Botanical name: Croton tiglium Family: Euphorbiaceae (Castor family)
Synonyms: Croton himalaicus, Croton officinalis, Croton jamalgota, Croton birmanicus
Purging Croton is a treelet up to 7 m tall, with young branches green, sparsely star-shaped-hairy, hairless at maturity. Stipules are subulate, 1.5-4 mm, falling off; leaf-stalk 2.5-6 cm, nearly hairless; leaf blade ovate, ovate-elliptic, or ovate-lanceshaped, 5-15 x 2-7 cm, papery, hairless or becoming hairless, yellowish to brownish when dry, base wedge-shaped or broadly so, rounded, rarely slightly heart-shaped, with discoid glands, margins minutely toothed or nearly entire, tip pointed or tapering, sometimes long tapering or with a tail; basal veins 3, lateral veins 3 or 4. Flowers are borne in racemes at branch-ends, 8-20 cm; bracts subulate, about 2 mm. Male flowers buds are nearly spherical. Female flowers have sepals oblong-lanceshaped, about 2.5 mm, becoming hairless; styles bipartite. Fruit is ellipsoidal, oblong-ovoid, or nearly spherical, 1-2 x 1-2 cm, sparsely star-shaped-hairy or becoming hairless. Seeds are elliptic or oblong-ovate, 8-12 x 6-7 mm, gray-brown. Purging Croton is found in East Himalaya, India and SE Asia. Flowering: January-July.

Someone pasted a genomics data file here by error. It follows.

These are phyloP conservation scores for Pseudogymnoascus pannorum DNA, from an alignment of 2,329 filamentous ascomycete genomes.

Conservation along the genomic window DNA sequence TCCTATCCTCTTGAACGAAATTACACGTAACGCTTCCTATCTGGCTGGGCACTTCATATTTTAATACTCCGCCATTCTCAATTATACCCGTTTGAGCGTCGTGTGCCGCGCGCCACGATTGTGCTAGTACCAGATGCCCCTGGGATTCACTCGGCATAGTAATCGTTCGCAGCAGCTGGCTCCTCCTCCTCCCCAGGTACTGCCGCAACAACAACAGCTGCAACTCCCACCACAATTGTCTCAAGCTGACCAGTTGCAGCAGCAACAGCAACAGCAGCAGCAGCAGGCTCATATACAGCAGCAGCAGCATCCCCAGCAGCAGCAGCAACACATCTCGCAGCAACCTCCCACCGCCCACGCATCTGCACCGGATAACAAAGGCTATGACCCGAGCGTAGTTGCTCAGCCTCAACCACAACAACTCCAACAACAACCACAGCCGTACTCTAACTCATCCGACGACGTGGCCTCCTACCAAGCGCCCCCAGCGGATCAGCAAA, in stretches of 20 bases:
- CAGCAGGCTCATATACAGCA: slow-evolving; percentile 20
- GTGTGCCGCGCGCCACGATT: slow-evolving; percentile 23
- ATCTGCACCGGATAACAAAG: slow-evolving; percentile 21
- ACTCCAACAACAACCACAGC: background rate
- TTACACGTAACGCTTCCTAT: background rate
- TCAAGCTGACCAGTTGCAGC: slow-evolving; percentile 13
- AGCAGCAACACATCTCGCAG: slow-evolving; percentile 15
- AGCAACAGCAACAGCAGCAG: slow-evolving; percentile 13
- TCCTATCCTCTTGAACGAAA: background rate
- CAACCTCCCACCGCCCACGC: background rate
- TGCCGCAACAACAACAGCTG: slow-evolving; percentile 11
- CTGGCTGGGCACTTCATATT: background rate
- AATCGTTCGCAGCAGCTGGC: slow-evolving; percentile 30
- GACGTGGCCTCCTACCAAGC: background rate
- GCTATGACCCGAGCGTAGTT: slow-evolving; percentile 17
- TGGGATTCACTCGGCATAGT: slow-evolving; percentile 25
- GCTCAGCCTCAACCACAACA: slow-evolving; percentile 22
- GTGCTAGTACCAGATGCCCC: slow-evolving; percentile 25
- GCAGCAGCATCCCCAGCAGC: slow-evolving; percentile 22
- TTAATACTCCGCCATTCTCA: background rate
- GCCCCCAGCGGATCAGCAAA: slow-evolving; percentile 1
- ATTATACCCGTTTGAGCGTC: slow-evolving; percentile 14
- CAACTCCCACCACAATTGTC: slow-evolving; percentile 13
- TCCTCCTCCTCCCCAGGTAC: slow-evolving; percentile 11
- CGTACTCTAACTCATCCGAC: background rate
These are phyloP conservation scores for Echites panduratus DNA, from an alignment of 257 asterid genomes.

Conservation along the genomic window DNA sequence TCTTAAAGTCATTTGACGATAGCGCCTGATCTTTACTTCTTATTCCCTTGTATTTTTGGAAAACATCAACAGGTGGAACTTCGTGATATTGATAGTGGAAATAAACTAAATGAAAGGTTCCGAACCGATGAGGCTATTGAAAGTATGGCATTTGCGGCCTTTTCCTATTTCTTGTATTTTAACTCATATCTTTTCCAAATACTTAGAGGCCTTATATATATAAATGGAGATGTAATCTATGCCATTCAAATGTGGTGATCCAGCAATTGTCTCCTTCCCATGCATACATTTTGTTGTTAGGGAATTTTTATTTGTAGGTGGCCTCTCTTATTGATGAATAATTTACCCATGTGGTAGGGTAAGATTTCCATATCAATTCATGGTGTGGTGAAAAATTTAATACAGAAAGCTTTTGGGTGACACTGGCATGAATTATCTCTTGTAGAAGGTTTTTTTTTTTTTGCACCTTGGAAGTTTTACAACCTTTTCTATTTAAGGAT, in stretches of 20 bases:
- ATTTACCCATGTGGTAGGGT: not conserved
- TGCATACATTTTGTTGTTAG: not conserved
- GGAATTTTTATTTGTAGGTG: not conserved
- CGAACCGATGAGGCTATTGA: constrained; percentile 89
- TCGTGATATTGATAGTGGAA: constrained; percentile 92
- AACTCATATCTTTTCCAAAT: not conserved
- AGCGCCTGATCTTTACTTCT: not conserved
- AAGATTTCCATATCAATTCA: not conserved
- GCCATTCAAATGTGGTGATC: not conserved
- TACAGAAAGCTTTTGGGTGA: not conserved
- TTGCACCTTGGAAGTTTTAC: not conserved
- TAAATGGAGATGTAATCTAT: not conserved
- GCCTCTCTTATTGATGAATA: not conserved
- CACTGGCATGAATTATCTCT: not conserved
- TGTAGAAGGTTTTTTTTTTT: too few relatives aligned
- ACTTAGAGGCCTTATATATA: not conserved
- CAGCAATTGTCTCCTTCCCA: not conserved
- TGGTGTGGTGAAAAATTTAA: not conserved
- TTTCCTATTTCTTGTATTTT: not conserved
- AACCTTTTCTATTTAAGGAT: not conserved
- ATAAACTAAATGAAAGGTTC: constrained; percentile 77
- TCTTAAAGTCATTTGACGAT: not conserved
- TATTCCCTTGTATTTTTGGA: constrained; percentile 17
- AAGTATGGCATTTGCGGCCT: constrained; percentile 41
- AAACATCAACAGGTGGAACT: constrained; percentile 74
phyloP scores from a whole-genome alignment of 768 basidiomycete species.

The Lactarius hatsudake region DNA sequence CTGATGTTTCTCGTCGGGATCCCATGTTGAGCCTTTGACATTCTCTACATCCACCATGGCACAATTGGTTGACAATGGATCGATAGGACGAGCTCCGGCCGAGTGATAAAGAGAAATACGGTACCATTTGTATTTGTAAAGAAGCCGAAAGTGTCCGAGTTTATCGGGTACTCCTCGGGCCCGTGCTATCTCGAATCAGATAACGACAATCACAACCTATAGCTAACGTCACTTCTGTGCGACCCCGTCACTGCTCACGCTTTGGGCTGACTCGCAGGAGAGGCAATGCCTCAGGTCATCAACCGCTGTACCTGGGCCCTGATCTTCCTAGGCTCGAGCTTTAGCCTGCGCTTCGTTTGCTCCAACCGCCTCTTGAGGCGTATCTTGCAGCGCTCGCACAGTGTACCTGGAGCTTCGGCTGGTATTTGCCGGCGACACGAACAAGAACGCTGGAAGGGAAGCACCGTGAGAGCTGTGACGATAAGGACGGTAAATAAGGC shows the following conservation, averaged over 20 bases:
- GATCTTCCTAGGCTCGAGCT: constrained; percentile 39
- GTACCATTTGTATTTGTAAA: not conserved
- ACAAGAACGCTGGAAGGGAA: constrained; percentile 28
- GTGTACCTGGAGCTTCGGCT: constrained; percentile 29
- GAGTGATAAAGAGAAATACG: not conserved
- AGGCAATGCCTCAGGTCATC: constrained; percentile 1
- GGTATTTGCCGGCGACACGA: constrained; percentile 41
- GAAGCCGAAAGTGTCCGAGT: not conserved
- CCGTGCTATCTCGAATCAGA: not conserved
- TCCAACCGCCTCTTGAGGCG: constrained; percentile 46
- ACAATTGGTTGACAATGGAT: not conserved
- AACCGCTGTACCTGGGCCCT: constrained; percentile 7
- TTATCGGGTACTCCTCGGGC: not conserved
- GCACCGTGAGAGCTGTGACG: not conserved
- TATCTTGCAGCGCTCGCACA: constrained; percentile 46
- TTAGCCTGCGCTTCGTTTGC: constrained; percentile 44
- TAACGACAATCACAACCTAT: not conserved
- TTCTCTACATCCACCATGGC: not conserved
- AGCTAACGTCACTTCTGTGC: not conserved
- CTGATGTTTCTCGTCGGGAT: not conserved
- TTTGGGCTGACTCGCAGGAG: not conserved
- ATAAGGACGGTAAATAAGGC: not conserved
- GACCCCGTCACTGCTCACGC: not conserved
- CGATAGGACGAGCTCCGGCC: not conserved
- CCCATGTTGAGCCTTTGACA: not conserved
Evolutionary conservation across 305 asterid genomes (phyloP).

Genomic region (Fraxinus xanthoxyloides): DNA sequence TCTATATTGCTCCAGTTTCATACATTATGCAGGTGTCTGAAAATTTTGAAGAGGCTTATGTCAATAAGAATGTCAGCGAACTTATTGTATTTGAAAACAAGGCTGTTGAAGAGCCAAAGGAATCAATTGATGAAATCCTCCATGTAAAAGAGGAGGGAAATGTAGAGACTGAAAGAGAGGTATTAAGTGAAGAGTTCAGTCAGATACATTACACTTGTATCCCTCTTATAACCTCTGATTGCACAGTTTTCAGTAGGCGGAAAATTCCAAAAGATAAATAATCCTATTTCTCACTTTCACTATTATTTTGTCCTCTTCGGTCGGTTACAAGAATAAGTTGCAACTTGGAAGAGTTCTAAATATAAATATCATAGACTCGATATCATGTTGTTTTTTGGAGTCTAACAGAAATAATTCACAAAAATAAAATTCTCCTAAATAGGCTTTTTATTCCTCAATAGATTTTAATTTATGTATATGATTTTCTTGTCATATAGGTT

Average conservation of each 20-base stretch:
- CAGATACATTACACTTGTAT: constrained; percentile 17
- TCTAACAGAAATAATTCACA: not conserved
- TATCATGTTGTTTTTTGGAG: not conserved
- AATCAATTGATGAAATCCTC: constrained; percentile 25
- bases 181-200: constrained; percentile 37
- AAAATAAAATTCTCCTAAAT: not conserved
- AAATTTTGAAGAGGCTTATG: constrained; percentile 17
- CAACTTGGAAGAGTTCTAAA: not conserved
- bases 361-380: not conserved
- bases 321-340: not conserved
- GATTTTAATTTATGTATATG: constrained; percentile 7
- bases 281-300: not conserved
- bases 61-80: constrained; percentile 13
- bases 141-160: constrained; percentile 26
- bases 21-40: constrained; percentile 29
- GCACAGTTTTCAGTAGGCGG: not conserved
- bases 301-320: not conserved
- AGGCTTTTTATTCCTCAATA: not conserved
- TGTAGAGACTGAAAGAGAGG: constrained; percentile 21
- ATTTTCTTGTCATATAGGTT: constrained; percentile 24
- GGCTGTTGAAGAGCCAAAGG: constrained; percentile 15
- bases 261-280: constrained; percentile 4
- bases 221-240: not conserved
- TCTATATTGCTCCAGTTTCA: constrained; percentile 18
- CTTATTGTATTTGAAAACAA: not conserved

Medicinal uses: The seed oil contains crotin, tiglic and crotonic acid, and crotonoside, and is very poisonous, being a drastic purgative and often causing pustular eruptions on the skin. The seeds are used to stupefy fish. The root and leaves are used as an external medicine for rheumatalgia and also as an insecticide.
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The flower labeled Purging Croton is ...